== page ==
Recording the History of St Albans' Half Houses

Our streets and suburbs are changing. At Council’s Ordinary Meeting on 21 May 2019 it resolved to commission a study to record the history and appearance of the St Albans half-houses so that their local value can be understood, shared and appreciated.

What is a half-house?

The St Albans half-houses were built around 1947-1968. They were sold as temporary homes soon after the end of World War 2 when there was a serious housing shortage in Melbourne. For the people that came to St Albans during this time they were the most affordable option to buy a home.

St Albans was previously part of the former Cities of Keilor and Sunshine. These Councils allowed construction of the half-houses on the understanding that the rest of the house would be built later.

The St Albans half-houses usually have 2 or 3 rooms and many were constructed by their owners prior to services and roads being available. The half-houses were built using locally available materials and were usually bought by newly arrived European migrants.Some half-houses are still visible today, however, in most cases the half-house is now attached to the back of a new house and is used as a kitchen, laundry or bathroom.

Some half-houses have been relocated on the block, behind or next to a new house. In this situation the half-house may be used as a shed, bungalow or storage area.

  
Ribarow house Henry Street 1952

  
  Ribarow house Henry Street 1960's
                                                                                                                                                              

Why are half-houses important?

The half-houses are a big part of the lives and memories of many post-war migrants and their children. They are an important part of the storey of St Albans and its diverse community. The half-houses show us the difficulties experienced by the first generation of post-war migrants in St Albans.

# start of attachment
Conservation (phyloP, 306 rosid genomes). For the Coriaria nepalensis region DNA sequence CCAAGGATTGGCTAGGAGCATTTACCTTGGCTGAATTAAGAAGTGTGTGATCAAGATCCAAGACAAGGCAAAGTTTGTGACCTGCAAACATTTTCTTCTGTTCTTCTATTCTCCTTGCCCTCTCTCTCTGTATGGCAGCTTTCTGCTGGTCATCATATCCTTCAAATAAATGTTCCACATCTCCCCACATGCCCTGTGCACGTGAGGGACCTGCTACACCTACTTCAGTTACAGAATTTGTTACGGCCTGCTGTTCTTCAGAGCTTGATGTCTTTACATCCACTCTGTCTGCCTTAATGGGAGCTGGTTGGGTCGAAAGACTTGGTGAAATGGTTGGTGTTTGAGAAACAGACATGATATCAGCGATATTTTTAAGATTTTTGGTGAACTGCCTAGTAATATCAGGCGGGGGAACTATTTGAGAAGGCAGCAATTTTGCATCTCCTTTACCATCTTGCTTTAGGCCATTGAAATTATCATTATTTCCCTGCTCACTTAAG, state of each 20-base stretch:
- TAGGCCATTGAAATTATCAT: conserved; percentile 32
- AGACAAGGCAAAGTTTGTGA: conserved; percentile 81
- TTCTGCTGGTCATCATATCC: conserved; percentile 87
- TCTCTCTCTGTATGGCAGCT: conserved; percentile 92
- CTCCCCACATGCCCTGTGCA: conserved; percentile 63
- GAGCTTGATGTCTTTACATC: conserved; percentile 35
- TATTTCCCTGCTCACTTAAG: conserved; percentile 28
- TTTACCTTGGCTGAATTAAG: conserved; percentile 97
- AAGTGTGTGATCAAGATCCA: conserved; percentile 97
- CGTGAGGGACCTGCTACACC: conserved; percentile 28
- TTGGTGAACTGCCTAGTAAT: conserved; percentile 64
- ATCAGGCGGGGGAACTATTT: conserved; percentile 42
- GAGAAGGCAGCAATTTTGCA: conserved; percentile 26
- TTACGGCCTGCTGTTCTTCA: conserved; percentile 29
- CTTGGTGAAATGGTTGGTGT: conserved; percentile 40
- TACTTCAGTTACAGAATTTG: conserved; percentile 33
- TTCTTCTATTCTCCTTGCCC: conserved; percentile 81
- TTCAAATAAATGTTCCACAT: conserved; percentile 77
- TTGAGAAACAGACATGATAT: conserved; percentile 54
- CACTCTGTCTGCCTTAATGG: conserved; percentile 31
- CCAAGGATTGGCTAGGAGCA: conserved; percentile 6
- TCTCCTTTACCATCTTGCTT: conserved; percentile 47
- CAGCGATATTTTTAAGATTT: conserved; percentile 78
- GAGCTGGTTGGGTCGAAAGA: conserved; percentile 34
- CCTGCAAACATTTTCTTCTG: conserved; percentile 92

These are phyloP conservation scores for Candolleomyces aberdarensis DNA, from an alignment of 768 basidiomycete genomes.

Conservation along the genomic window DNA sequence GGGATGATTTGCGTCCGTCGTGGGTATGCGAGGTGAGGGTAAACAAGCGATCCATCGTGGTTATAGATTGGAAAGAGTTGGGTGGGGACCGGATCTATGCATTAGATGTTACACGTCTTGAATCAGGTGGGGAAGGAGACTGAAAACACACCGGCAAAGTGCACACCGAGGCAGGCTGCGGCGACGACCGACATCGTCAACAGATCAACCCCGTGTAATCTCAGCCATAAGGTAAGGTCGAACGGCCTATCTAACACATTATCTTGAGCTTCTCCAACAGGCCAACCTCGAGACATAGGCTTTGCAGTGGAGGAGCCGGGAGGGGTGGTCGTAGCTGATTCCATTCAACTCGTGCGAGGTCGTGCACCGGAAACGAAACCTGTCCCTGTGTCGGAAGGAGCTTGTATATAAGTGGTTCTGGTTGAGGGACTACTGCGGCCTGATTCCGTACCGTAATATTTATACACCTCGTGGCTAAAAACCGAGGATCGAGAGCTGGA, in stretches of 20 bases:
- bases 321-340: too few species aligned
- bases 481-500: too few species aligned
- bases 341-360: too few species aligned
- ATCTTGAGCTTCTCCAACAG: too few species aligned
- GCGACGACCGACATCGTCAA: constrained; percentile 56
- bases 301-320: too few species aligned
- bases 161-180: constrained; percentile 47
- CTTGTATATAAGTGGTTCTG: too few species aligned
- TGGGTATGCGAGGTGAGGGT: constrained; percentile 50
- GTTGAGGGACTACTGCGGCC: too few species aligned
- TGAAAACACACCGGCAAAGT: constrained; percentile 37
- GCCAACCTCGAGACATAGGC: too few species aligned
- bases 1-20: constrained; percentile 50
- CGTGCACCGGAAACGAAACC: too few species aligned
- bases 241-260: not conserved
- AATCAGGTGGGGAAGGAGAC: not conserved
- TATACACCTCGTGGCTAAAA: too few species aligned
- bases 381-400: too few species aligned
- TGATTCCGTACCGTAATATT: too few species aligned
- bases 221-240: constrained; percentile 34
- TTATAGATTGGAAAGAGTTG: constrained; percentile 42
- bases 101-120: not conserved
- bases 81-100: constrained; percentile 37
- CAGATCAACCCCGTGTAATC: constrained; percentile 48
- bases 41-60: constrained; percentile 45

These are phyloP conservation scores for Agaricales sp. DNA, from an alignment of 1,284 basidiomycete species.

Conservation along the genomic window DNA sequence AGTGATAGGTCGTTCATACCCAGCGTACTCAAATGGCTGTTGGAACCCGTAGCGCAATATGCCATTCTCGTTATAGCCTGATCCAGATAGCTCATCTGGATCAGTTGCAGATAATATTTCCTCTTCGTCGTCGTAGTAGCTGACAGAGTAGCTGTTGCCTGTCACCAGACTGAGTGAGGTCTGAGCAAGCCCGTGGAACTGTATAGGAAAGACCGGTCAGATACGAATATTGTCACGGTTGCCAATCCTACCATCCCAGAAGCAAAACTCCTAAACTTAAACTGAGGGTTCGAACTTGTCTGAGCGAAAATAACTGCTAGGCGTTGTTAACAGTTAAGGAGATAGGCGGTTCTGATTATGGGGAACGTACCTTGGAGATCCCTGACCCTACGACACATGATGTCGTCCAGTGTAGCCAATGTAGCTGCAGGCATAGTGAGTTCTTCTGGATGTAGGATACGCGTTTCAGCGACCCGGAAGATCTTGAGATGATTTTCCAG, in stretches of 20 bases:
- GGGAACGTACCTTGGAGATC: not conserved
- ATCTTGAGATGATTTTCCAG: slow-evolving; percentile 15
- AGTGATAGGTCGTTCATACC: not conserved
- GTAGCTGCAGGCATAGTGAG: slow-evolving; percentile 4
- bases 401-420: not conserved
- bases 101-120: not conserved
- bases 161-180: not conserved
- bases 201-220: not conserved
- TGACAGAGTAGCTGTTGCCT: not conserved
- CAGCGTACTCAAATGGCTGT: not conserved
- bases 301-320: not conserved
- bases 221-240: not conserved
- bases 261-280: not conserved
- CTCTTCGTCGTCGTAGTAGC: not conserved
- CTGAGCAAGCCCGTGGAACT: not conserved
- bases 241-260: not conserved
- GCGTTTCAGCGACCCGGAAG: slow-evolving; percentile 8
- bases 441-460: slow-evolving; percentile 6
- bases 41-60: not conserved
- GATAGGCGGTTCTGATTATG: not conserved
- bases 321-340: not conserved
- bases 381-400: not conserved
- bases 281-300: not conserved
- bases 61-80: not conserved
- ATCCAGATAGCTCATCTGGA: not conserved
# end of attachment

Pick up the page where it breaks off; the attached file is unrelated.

They are also important as a type of housing that was intended to be temporary in order to increase the supply of housing in the post-war period. The St Albans half-houses are unusual because there are now only a few known examples still in their original condition.

What information did Council want?

Council sought information about half houses in the municipality (either fully or partially intact), with a focus on St Albans.

Council wanted to know:

  • How were they constructed?
  • Who lived in these houses and what were they like to live in?
  • What was their role in the development of St Albans?
  • Anything else about personal experience or knowledge of the half-houses.

Council would also sought ideas on how the information gathered about the St Albans half-houses could be shared and celebrated within St Albans and with the broader community.

How will this information be used?

The final report will be presented to Council and include recommendations on how to inform the community about the value of these houses and celebrate their role in the development of St Albans.

It's not Council’s intent to apply any heritage protection to these structures. Council does however want to informally acknowledge their role and contribution to the development of St Albans.

Find out more

For more information please contact Council’s Strategic Planning Unit strategicplanning@brimbank.vic.gov.au or phone 9249 4000.

Photo Credit: Copyright Joseph Ribarow